Counselor craze

Aisling Barry, Staff Writer

Every year college acceptance rates go down and high school students’ stress goes up. Applying to college is harder than ever now, and it is no shock that students have started turning to college counselors for help. But is your only chance at getting into the college of your dreams dependent on paying for a college counselor?

There are obvious pros to hiring a college counselor. College counselors give one-on-one advice and can work through the application process with you to make sure everything is done correctly.

“Having someone check all your work and pick safety schools and targets is super helpful,” senior Emma Sweeney said. “I actually know what I’m doing now!”

Private college counselors offer a lot more personalized advice for their clients. They focus more on their client’s individual needs than the Titan Center might. Most counselors charge more than $200 an hour, with a small percentage of counselors charging less.

Are college counselors necessary? “I don’t have a counselor, and I’ve been doing fine without one. I’m doing good academically, and I just don’t feel the need for one,” senior Carmina Martinez said.

Students who want more guidance on applying to college but do not want to spend money on a counselor, have  free alternatives. The Titan Center has lots of resources for those who seek it, including books, pamphlets, and websites like Xello to help narrow down college and major choices..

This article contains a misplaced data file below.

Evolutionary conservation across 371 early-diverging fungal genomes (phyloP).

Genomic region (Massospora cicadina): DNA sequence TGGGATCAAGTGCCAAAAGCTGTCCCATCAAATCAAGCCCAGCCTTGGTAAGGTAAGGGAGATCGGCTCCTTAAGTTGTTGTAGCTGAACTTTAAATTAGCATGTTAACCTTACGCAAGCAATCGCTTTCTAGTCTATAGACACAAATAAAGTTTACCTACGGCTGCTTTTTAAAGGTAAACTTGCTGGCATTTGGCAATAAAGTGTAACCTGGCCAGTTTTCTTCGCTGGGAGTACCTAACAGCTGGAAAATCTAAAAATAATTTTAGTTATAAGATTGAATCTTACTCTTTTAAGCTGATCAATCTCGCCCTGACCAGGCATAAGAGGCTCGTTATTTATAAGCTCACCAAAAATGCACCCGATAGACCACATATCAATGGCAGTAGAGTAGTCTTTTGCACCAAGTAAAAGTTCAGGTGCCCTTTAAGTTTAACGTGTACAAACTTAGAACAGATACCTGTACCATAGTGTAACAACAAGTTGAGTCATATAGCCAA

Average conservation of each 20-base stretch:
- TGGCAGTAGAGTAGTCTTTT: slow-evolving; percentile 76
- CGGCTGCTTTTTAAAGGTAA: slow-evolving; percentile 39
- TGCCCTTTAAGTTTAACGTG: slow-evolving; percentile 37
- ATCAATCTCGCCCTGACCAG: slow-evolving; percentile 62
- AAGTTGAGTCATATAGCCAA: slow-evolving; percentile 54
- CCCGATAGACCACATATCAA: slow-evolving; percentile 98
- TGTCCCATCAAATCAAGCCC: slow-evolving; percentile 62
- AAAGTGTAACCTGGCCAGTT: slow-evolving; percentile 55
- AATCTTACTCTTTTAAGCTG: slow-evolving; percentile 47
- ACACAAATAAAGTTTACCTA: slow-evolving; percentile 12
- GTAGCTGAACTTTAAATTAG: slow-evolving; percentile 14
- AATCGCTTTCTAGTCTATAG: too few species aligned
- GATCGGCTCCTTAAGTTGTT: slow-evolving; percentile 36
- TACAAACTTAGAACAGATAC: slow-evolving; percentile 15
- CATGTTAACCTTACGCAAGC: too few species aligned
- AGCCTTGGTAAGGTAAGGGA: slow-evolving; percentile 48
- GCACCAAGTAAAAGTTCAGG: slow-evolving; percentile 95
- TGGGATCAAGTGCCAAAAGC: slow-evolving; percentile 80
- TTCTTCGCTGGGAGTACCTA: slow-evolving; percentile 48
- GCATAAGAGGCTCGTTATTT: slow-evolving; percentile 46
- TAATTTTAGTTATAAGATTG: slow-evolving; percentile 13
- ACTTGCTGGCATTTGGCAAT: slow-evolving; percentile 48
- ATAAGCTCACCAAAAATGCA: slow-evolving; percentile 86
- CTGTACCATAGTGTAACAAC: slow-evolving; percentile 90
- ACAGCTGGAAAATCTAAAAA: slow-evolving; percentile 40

The Titan Center also hosts college and career workshops to help with applications and letters of recommendation during homeroom and lunch periods. Check the counseling section on the Poway High website for dates.

Students Remember that you can step into theiryour counselor’s office and ask for advice as well. Whether you are a senior or just a worried junior, they will offer you as much help as they can, because you deserve as much help as you want.

With the stress of admissions as high as it is, even juniors have started hiring college counselors. “It’s very helpful in finding good opportunities that are helpful for college applications,” junior Carolyn Ackerman said. “But I don’t feel more prepared in general.” Ackerman has been seeing a college counselor for a few months to get ready  for her senior year.